TURN TO CHANNEL 3: ‘River City Ransom’ is far more than a generic NES beat ’em up game
I can’t begin to tell you how many people come into my store and ask me, “What makes these games so special? What makes them worth as much as they are? There’s really a market for these still?” Certainly this is enough to annoy and perhaps even insult a person with a deep appreciation for the topic, but in truth, all I do is smile and tell them that all of this is a piece of history, not just as a whole, but to an individual person.
One of the biggest joys I find in running my business is someone getting so excited over finding a game they haven’t seen since their youth, whether they decide to purchase the game or not, along with it the fact that sometimes the game isn’t even one that was considered popular or even very good.
One of the phrases I use a lot is “unconventional wisdom,” because I think it’s one of those things we don’t look at when it comes to video games, but it certainly applies to today’s game here on Turn to Channel 3. I’m fairly certain that logic told a lot of people that, at first glance, Technōs’ “River City Ransom” wasn’t going to be able to hang with the likes of “Double Dragon,” but it’s those unconventional things the game provides that has turned it into a cult classic on the Nintendo Entertainment System.
So what makes “River City Ransom” so special and one of the most sought-after games on the system? Well, let’s hit the power button on our trusty NES console and find out!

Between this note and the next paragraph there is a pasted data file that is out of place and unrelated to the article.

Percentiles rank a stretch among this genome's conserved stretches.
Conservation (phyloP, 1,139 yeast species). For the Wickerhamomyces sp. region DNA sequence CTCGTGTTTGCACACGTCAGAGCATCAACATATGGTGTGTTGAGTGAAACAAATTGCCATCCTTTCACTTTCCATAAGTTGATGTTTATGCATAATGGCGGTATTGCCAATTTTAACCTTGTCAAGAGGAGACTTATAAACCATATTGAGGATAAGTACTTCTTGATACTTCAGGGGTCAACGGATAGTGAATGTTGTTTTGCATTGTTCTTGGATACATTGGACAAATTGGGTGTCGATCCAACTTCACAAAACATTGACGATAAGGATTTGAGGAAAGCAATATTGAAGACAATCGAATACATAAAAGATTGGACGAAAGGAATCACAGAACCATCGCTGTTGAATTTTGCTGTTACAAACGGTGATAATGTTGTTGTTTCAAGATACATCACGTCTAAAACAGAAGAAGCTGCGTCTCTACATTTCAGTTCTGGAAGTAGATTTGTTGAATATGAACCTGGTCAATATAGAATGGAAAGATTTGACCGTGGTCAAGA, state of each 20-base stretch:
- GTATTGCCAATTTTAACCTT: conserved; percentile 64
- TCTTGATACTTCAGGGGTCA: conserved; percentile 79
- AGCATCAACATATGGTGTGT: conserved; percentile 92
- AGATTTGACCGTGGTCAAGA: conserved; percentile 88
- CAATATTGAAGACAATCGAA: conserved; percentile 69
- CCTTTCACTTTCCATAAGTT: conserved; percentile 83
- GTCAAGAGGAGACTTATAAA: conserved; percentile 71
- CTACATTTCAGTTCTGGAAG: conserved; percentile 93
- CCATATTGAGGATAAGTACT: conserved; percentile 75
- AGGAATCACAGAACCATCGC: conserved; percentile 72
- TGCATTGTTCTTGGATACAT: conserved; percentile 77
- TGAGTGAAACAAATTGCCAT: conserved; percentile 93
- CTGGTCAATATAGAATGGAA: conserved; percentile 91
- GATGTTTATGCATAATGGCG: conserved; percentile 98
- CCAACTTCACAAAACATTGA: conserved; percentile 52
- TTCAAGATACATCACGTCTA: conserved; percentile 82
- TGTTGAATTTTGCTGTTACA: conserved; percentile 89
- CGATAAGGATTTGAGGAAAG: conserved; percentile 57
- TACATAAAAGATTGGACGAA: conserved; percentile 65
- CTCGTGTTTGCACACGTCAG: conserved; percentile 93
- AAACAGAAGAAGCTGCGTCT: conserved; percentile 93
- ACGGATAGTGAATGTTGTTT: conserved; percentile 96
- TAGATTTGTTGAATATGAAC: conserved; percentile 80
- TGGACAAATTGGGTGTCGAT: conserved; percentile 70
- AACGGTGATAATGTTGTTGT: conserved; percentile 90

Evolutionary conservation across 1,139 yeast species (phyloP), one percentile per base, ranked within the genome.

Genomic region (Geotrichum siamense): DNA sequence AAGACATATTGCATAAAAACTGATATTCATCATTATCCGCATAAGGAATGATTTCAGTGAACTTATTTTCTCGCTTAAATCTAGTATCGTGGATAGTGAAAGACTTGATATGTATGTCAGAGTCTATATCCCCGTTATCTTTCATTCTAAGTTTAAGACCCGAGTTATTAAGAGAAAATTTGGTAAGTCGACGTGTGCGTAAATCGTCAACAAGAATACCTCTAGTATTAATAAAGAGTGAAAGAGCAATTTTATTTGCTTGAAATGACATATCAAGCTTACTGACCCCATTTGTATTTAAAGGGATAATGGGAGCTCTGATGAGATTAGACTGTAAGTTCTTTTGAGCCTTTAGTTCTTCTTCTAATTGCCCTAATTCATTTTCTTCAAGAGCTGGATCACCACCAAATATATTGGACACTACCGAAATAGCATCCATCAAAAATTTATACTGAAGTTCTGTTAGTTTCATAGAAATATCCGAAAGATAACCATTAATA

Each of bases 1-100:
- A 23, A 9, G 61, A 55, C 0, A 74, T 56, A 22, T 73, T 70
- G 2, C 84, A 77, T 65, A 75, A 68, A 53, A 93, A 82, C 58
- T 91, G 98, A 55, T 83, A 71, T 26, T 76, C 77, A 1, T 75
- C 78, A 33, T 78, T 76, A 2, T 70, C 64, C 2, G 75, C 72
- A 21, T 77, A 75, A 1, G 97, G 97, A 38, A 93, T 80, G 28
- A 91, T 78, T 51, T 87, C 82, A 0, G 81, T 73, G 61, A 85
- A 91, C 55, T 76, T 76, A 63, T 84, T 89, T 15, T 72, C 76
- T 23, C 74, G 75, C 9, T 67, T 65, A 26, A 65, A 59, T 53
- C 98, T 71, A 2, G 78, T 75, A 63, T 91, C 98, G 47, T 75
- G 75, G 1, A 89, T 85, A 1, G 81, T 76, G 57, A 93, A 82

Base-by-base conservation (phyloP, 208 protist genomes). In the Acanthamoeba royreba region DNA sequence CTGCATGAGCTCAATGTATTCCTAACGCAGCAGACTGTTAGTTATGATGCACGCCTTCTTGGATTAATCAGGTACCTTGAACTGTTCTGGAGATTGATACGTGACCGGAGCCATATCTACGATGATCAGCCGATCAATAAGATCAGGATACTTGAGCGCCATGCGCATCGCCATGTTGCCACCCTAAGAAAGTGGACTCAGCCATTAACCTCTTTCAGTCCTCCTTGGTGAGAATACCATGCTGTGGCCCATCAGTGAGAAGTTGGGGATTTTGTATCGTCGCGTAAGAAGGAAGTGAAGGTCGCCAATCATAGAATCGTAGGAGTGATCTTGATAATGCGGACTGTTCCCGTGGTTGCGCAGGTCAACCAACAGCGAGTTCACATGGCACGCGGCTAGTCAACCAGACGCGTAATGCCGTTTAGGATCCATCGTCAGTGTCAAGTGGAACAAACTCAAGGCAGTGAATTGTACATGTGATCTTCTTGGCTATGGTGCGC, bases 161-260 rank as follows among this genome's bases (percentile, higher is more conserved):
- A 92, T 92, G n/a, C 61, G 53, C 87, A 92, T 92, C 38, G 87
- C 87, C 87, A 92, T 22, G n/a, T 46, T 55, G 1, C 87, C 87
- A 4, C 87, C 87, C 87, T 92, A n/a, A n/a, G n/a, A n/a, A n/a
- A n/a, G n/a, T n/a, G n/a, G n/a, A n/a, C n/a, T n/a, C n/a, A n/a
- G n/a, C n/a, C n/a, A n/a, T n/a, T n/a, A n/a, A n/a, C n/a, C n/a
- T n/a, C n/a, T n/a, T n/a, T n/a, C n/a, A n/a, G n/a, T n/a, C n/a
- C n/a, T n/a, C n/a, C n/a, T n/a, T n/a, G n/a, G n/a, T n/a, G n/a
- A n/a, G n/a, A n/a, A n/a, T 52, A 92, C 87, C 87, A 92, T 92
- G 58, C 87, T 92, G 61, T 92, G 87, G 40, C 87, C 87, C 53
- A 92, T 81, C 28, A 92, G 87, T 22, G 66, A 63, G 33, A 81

“River City Ransom” (NES)
The soundtrack to “River City Ransom” is straightforward and to the point, and while at a glance it may not appear to be anything special, the chugging chiptunes really help tell the story as you go along on your quest to save your girlfriend. The more you play the game, the more appreciative you are of the soundtrack for its variety, if for nothing else. There’s the theme that plays as you go through the game, the shop themes, and even certain sections of the game and boss fights have different music playing.
Obviously, like all brawlers of this sort, the sound effects of kicks, punches, and weapons are the most notable, and “River City Ransom” is no slouch in this regard, too, with the addition of sounds when an enemy is vanquished and replaced with coins. I don’t think this game gets enough notoriety in this category in comparison to its other features, but to disregard the soundtrack and sound effects in this game is a great injustice to the creative people behind it.
While simple, a bit boxy, and obviously influenced by Japanese culture and other Technōs games, the graphics in this game are pretty good. While enemies may begin to appear a bit too alike, minus some clothing and color swaps, there’s a solid rogue’s gallery for you to contend with. Some of the levels in the game may also begin to appear too similar, but as you play through the game, you honestly start to care less and less where you are beating up some hostile foe and more about the fact that these levels are sometimes infested with enemies. There are certainly better-looking brawlers out there, even on the NES, but I don’t think this was a core concern of developers in this game, subscribing to the notion that as long as there are enemies to battle with, and they don’t look sloppy, it will be acceptable to the player.